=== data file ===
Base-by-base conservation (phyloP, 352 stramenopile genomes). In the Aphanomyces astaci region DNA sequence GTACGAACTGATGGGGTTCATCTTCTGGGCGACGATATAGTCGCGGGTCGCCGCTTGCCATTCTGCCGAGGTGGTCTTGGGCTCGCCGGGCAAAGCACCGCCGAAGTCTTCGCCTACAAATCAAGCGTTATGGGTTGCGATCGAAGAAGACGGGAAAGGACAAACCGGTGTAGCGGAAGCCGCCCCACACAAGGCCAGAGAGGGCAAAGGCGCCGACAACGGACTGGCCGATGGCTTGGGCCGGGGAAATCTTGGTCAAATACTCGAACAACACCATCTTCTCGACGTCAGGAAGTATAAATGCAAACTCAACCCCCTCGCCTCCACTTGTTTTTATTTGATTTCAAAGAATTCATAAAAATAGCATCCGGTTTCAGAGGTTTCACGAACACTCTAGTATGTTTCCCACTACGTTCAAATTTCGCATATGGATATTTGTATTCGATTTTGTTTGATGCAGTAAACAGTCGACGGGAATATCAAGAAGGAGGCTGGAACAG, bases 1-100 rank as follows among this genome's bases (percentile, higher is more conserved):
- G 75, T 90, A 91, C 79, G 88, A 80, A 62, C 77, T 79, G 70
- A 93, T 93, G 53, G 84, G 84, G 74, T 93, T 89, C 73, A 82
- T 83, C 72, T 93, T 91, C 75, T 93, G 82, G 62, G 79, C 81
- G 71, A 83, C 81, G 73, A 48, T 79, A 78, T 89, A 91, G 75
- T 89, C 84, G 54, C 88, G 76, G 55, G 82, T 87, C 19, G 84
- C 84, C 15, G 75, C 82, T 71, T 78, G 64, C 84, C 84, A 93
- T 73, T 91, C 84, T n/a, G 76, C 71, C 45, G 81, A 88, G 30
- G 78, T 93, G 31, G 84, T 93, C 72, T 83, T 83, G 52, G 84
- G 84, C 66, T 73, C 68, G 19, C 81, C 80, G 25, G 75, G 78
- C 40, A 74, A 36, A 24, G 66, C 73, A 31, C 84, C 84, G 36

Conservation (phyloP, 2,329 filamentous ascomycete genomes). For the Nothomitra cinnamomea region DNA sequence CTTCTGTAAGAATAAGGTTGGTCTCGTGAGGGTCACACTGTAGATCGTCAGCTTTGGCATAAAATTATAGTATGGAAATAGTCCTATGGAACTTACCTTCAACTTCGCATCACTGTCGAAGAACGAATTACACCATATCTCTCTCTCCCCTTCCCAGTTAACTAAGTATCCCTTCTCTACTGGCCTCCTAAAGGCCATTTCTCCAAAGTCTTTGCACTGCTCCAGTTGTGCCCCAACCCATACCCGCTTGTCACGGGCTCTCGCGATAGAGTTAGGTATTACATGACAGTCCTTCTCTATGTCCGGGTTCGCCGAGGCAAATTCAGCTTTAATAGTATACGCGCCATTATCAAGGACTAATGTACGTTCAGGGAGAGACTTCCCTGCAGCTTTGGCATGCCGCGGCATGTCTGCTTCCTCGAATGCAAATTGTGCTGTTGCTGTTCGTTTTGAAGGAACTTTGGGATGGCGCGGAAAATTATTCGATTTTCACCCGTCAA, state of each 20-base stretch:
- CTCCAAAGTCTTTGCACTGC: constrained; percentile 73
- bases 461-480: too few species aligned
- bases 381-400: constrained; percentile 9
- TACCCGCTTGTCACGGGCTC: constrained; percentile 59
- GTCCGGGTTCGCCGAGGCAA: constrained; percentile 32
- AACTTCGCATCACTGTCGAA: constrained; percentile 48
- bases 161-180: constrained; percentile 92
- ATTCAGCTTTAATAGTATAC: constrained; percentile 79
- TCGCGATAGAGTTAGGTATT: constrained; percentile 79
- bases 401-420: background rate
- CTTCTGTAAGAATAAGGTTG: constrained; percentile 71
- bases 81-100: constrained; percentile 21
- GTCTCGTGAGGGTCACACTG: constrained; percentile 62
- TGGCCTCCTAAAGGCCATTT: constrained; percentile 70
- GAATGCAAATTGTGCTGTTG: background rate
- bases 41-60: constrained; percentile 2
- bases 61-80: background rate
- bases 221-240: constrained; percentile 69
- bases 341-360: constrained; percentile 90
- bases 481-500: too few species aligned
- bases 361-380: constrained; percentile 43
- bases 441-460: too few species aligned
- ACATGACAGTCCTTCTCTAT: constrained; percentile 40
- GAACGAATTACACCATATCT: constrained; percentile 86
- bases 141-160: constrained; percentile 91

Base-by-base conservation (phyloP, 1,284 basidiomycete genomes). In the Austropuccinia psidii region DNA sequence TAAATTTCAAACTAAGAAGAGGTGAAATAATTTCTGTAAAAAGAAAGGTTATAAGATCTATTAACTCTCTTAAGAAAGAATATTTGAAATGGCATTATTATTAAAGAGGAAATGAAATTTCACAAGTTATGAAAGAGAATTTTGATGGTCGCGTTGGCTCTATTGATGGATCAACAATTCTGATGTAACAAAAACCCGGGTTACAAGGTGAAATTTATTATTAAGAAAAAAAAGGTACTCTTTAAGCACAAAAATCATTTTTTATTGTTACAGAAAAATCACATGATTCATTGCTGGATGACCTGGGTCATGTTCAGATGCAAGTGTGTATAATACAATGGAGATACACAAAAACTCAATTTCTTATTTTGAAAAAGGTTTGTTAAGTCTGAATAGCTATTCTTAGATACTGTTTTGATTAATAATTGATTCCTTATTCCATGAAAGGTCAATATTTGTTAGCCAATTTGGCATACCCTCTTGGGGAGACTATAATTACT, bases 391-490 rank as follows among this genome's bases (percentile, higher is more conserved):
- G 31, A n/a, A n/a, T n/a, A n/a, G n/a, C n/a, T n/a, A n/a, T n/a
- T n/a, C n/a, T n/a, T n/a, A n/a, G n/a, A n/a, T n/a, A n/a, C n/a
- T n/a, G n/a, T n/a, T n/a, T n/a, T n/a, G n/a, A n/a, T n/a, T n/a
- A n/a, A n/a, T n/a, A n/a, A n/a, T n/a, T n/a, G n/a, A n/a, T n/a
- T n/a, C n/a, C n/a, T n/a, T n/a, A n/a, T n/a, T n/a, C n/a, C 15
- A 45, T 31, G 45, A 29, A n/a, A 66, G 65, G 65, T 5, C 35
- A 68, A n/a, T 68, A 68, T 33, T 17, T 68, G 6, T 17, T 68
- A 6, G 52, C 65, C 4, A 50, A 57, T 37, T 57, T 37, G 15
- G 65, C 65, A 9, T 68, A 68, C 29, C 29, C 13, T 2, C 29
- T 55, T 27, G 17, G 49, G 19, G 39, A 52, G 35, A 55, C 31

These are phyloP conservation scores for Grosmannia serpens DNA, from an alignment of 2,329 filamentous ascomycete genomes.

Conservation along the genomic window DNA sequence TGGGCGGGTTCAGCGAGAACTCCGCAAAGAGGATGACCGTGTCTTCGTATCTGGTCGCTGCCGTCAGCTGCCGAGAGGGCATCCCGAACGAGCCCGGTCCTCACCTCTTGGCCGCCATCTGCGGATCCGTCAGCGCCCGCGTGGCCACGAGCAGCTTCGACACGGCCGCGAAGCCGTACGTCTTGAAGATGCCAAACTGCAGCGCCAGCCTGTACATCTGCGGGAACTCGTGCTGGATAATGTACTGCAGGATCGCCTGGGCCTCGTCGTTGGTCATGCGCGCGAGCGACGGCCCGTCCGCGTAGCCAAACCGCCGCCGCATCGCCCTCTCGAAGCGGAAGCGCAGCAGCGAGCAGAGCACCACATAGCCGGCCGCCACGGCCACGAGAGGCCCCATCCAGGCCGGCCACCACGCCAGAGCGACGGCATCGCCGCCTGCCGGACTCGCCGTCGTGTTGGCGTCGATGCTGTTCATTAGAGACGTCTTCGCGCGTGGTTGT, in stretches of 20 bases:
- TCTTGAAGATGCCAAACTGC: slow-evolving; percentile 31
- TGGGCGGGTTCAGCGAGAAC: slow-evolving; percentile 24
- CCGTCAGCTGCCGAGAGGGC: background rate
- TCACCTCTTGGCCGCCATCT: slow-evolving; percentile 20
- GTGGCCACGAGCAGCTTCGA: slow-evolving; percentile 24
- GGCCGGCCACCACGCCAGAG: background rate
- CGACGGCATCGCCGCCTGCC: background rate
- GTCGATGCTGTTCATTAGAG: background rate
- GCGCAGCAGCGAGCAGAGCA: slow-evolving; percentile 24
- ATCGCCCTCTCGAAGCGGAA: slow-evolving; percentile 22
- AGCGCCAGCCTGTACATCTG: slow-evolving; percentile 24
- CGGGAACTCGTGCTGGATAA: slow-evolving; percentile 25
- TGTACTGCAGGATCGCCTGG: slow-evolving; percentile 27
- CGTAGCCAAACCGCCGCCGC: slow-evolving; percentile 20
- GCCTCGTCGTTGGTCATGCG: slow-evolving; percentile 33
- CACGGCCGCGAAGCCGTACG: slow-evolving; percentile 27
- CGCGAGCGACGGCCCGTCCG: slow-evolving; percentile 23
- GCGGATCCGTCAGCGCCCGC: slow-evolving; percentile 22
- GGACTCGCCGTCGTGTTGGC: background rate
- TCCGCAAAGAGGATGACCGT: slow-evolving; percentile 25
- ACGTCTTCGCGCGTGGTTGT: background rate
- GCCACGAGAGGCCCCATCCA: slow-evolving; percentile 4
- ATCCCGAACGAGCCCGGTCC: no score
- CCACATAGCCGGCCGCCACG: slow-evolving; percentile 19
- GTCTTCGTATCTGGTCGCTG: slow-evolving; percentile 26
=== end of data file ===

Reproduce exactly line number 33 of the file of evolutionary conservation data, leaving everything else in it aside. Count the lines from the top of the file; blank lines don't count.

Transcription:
- bases 361-380: constrained; percentile 43